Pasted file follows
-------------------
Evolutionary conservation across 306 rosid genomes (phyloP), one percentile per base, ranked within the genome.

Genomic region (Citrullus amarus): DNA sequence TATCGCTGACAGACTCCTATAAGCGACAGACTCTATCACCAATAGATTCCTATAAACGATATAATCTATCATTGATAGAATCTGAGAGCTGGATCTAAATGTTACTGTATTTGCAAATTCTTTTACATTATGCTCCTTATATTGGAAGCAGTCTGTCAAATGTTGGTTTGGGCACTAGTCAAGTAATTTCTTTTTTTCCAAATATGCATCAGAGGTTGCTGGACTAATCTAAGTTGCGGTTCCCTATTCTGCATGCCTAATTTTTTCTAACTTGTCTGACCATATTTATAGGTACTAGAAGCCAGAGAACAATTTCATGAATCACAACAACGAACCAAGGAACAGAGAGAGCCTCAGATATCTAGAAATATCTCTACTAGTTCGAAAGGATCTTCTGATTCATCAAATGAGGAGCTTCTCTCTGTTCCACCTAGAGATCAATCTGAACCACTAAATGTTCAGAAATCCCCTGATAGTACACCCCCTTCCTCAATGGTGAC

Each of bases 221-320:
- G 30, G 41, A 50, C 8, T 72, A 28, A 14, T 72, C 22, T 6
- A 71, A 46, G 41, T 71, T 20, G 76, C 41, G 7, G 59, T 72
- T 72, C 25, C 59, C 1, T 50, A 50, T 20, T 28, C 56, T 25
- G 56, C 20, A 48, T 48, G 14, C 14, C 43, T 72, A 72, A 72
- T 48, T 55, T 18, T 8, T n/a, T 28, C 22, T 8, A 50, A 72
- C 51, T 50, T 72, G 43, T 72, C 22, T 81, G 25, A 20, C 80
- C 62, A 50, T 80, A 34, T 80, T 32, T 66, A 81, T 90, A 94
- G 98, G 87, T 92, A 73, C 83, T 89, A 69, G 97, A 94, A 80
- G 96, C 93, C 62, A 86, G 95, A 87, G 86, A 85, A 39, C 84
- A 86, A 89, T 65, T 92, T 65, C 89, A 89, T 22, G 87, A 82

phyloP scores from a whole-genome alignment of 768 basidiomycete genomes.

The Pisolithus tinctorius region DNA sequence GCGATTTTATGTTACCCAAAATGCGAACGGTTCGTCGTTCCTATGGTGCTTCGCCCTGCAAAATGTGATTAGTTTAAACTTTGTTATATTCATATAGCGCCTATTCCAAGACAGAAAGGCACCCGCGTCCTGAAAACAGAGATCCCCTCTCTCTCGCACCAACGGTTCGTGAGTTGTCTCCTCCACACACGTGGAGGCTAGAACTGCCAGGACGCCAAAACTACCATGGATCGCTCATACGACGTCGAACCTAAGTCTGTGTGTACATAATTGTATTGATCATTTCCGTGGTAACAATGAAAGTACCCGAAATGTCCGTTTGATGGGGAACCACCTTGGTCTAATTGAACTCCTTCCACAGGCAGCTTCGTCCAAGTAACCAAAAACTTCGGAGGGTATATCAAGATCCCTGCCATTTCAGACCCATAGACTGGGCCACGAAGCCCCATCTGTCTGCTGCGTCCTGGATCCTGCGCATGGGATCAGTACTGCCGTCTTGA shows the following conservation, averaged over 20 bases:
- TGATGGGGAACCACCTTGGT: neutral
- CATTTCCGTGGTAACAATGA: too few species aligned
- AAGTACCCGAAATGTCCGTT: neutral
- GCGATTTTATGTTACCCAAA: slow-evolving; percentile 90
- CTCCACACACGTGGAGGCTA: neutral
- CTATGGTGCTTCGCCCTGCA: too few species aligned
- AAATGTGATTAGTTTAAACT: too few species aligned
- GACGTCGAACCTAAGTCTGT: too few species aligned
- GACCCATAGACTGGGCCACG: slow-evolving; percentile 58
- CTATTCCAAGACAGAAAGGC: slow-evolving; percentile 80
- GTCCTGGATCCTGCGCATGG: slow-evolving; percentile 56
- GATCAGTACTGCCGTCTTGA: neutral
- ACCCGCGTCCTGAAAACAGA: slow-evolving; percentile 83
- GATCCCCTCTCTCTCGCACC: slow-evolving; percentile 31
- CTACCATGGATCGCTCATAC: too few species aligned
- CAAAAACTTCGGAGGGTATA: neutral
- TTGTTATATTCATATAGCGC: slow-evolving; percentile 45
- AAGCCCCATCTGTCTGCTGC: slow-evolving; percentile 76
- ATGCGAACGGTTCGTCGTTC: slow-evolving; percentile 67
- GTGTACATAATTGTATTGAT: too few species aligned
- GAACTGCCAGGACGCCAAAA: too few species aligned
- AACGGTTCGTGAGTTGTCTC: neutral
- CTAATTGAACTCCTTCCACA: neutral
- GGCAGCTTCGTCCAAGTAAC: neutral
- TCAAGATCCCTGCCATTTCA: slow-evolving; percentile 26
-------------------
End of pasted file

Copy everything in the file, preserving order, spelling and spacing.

Evolutionary conservation across 306 rosid genomes (phyloP), one percentile per base, ranked within the genome.

Genomic region (Citrullus amarus): DNA sequence TATCGCTGACAGACTCCTATAAGCGACAGACTCTATCACCAATAGATTCCTATAAACGATATAATCTATCATTGATAGAATCTGAGAGCTGGATCTAAATGTTACTGTATTTGCAAATTCTTTTACATTATGCTCCTTATATTGGAAGCAGTCTGTCAAATGTTGGTTTGGGCACTAGTCAAGTAATTTCTTTTTTTCCAAATATGCATCAGAGGTTGCTGGACTAATCTAAGTTGCGGTTCCCTATTCTGCATGCCTAATTTTTTCTAACTTGTCTGACCATATTTATAGGTACTAGAAGCCAGAGAACAATTTCATGAATCACAACAACGAACCAAGGAACAGAGAGAGCCTCAGATATCTAGAAATATCTCTACTAGTTCGAAAGGATCTTCTGATTCATCAAATGAGGAGCTTCTCTCTGTTCCACCTAGAGATCAATCTGAACCACTAAATGTTCAGAAATCCCCTGATAGTACACCCCCTTCCTCAATGGTGAC

Each of bases 221-320:
- G 30, G 41, A 50, C 8, T 72, A 28, A 14, T 72, C 22, T 6
- A 71, A 46, G 41, T 71, T 20, G 76, C 41, G 7, G 59, T 72
- T 72, C 25, C 59, C 1, T 50, A 50, T 20, T 28, C 56, T 25
- G 56, C 20, A 48, T 48, G 14, C 14, C 43, T 72, A 72, A 72
- T 48, T 55, T 18, T 8, T n/a, T 28, C 22, T 8, A 50, A 72
- C 51, T 50, T 72, G 43, T 72, C 22, T 81, G 25, A 20, C 80
- C 62, A 50, T 80, A 34, T 80, T 32, T 66, A 81, T 90, A 94
- G 98, G 87, T 92, A 73, C 83, T 89, A 69, G 97, A 94, A 80
- G 96, C 93, C 62, A 86, G 95, A 87, G 86, A 85, A 39, C 84
- A 86, A 89, T 65, T 92, T 65, C 89, A 89, T 22, G 87, A 82

phyloP scores from a whole-genome alignment of 768 basidiomycete genomes.

The Pisolithus tinctorius region DNA sequence GCGATTTTATGTTACCCAAAATGCGAACGGTTCGTCGTTCCTATGGTGCTTCGCCCTGCAAAATGTGATTAGTTTAAACTTTGTTATATTCATATAGCGCCTATTCCAAGACAGAAAGGCACCCGCGTCCTGAAAACAGAGATCCCCTCTCTCTCGCACCAACGGTTCGTGAGTTGTCTCCTCCACACACGTGGAGGCTAGAACTGCCAGGACGCCAAAACTACCATGGATCGCTCATACGACGTCGAACCTAAGTCTGTGTGTACATAATTGTATTGATCATTTCCGTGGTAACAATGAAAGTACCCGAAATGTCCGTTTGATGGGGAACCACCTTGGTCTAATTGAACTCCTTCCACAGGCAGCTTCGTCCAAGTAACCAAAAACTTCGGAGGGTATATCAAGATCCCTGCCATTTCAGACCCATAGACTGGGCCACGAAGCCCCATCTGTCTGCTGCGTCCTGGATCCTGCGCATGGGATCAGTACTGCCGTCTTGA shows the following conservation, averaged over 20 bases:
- TGATGGGGAACCACCTTGGT: neutral
- CATTTCCGTGGTAACAATGA: too few species aligned
- AAGTACCCGAAATGTCCGTT: neutral
- GCGATTTTATGTTACCCAAA: slow-evolving; percentile 90
- CTCCACACACGTGGAGGCTA: neutral
- CTATGGTGCTTCGCCCTGCA: too few species aligned
- AAATGTGATTAGTTTAAACT: too few species aligned
- GACGTCGAACCTAAGTCTGT: too few species aligned
- GACCCATAGACTGGGCCACG: slow-evolving; percentile 58
- CTATTCCAAGACAGAAAGGC: slow-evolving; percentile 80
- GTCCTGGATCCTGCGCATGG: slow-evolving; percentile 56
- GATCAGTACTGCCGTCTTGA: neutral
- ACCCGCGTCCTGAAAACAGA: slow-evolving; percentile 83
- GATCCCCTCTCTCTCGCACC: slow-evolving; percentile 31
- CTACCATGGATCGCTCATAC: too few species aligned
- CAAAAACTTCGGAGGGTATA: neutral
- TTGTTATATTCATATAGCGC: slow-evolving; percentile 45
- AAGCCCCATCTGTCTGCTGC: slow-evolving; percentile 76
- ATGCGAACGGTTCGTCGTTC: slow-evolving; percentile 67
- GTGTACATAATTGTATTGAT: too few species aligned
- GAACTGCCAGGACGCCAAAA: too few species aligned
- AACGGTTCGTGAGTTGTCTC: neutral
- CTAATTGAACTCCTTCCACA: neutral
- GGCAGCTTCGTCCAAGTAAC: neutral
- TCAAGATCCCTGCCATTTCA: slow-evolving; percentile 26